Use cases

The discussion on "relative paths" was triggered by a number of path use cases observed in user projects:
  • storing a reference to a subtree in a temporary variable, and then using accessor chains from that variable, to either:
    • retain intermediate subtrees while modifying the original reference to it
    • cache the path, especially if it contains indices or is rather long
    • pass it as a parameter to a method operating on a shared subtree type
  • the use of subcollaborations
  • deep-copy facilites to operate on subtrees

A path is always defined with respect to a certain espected message (sub)structure. The relationship between a path an the structure that it refers to must be kept somewhere, if tooling is to let the user choose and create paths. In TeDMeT, the alias class is the nexus of this relationship, so it needs to store the reference to the message definition. In the context of an alias class, we could define a "relative path" as being any path not defined relative to the root of the message structure, but relative to another path in the same alias class.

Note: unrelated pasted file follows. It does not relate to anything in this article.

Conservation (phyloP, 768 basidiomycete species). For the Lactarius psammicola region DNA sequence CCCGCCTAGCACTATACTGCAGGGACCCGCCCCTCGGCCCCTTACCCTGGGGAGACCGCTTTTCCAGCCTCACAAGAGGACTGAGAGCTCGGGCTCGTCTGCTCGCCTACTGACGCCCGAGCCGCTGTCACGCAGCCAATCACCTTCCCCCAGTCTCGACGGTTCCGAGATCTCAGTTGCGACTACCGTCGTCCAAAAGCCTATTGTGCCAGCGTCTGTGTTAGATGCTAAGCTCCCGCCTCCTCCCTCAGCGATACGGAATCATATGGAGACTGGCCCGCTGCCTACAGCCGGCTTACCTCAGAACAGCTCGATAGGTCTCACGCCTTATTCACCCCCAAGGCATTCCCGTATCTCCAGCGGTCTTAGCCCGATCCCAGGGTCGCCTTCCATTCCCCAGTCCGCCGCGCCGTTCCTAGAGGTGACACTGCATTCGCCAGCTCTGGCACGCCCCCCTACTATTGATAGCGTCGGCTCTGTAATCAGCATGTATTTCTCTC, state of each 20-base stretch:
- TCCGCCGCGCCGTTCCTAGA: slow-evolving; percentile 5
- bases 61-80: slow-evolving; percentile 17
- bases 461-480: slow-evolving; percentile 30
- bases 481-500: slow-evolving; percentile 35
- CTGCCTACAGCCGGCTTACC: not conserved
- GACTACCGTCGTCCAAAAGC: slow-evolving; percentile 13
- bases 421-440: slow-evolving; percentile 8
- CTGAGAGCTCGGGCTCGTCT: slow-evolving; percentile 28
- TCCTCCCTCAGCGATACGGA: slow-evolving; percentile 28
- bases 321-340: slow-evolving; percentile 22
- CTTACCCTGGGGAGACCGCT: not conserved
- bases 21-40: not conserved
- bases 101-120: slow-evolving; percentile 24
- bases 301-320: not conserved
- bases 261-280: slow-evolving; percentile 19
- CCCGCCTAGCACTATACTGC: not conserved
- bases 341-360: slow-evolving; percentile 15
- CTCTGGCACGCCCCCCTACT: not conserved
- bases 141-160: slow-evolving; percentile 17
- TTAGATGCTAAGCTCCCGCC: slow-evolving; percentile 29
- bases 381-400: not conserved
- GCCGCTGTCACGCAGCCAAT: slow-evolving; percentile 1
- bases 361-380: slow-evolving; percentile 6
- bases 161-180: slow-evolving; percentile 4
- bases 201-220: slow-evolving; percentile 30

Tooling

In TeDMeT tooling, relative path manipulation would crop up in a number of cases:
  • The Path class needs to provide primitives for "composing" a path from a first and second path (head and tail).
  • The Path class needs to provide support for non-leaf node paths, both for the head part of path composition, and for subcollab-like calls and deep-copy operations.
  • There must be a dialog to select/create new relative paths below a non-leaf path.

Some open questions: